How to Stop Rust on Metal

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Things You'll Need

  • Climate-controlled environment

  • Dehumidifier or silica gel desiccant

  • Mineral spirits

  • Paint or other rust-prevention coating

  • Galvanized metals

Rust, or iron oxide, occurs as a result of the chemical reaction between the water contained in moisture and a metal. Iron and steel are two metals that often undergo rusting. When moisture comes in contact with the metal, acid forms on the metal's surface and eats away at it, resulting in the formation of an orange, powder-like substance. Taking preventive measures to protect metal items such as tools from rust can save you time and money.

Step 1

Store metal items such as tools in a climate-controlled environment. Create such an environment with the help of a dehumidifier, which decreases humidity levels. A less expensive and easier to operate method involves placing a silica gel desiccant into your toolbox or drawer.

Step 2

Prevent oxygen and moisture from making contact with the metal. Begin by prepping the metal's surface by cleaning it with mineral spirits, which will remove any grease and grime. Next, protect the metal's surfaces by painting them or applying a rust prevention coating. Use this method to protect tools and other items made of metal that you do not store in an enclosed area.

Step 3

Opt for items made of galvanized metals. Galvanizing refers to coating the metal in zinc, which is more reactive than the metal. As a result, the zinc coating sacrifices itself, protecting the metal from rust. Professionals galvanize a metal by dipping it into molten zinc or covering it in zinc dust and then baking it. Extend the life of a zinc coating by adding a coat of paint or anti-corrosion treatment over it.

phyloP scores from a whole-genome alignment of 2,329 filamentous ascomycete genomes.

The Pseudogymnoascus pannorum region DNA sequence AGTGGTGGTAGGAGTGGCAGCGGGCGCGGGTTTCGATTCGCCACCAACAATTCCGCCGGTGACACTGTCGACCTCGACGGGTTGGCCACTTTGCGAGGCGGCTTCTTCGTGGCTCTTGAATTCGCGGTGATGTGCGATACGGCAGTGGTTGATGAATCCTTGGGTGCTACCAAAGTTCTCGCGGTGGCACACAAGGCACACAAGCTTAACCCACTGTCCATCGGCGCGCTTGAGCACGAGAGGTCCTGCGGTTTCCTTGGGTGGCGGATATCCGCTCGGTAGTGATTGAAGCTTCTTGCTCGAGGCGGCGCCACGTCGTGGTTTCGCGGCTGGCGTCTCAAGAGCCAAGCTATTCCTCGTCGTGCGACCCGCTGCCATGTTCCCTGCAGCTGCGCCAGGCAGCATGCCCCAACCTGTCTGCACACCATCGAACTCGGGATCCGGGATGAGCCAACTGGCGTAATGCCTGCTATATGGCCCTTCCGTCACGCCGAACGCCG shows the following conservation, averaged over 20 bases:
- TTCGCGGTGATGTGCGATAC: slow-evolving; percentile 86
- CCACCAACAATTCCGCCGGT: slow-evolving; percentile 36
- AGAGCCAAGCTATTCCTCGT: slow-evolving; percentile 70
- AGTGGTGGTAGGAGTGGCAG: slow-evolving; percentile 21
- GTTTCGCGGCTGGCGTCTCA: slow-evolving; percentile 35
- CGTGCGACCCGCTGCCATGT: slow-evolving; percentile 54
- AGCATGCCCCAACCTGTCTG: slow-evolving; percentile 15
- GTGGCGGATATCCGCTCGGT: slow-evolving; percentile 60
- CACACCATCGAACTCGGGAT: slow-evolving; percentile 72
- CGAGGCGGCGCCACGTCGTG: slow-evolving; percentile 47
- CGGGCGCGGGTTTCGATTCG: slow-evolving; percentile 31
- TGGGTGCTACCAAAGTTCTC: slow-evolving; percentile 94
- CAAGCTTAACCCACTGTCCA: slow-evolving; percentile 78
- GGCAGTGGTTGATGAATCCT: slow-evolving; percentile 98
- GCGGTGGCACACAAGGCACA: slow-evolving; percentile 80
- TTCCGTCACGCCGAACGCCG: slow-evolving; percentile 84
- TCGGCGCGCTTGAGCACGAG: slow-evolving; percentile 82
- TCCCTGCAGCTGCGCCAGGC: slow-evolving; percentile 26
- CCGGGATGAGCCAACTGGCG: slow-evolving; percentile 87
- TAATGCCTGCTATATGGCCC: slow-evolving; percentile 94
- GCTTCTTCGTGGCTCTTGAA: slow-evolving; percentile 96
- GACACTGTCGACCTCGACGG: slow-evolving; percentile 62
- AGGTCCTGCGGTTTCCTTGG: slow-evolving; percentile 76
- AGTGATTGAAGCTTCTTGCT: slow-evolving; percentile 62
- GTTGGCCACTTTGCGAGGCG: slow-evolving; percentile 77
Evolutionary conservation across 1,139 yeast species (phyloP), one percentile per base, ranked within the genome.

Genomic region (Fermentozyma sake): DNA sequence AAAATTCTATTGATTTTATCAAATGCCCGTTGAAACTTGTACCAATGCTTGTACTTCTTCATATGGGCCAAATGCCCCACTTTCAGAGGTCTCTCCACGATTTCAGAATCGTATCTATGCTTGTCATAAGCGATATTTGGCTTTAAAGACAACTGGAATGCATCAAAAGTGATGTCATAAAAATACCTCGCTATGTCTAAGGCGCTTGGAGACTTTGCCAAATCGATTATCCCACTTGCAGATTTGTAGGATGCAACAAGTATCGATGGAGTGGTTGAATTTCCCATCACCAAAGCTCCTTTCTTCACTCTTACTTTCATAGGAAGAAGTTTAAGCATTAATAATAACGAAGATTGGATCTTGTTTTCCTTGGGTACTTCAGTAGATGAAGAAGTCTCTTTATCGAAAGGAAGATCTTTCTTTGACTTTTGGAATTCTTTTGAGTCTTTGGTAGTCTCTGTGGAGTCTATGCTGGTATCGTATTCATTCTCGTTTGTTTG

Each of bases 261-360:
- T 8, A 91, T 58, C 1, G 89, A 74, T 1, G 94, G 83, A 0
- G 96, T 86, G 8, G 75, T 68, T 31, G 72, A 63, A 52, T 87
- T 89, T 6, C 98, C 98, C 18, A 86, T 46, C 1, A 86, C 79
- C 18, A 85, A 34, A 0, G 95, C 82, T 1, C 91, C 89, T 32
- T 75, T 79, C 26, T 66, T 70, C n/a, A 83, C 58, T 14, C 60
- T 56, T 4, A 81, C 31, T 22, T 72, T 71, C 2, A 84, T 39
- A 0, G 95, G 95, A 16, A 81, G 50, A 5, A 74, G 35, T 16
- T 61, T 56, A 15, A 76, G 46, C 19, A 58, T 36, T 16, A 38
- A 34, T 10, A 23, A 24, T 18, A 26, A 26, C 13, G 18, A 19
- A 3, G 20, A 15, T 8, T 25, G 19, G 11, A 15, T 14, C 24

Step 4

If rust has already started, apply rust-removing gel or liquid solution according to the manufacturer's instructions. Such solutions typically contain chemicals such as phosphoric, oxalic or hydrocholoric, or muriatic, acids and may need to be diluted with water before application. Some solutions require you to soak the metal in it, while spraying or pouring the solution on and wiping it off is enough for others. Some need only about 30 seconds to remove rust. Others take up to 24 hours.


Failure to protect metals from rust may result in the death of electrical connections containing iron, the formation of holes in sheet metal and the sticking together of metal parts that must make contact with each other, for example a nut and bolt.

Inhalation of fumes emitted by rust-removing solutions can be hazardous to your health. Work in a well-ventilated area.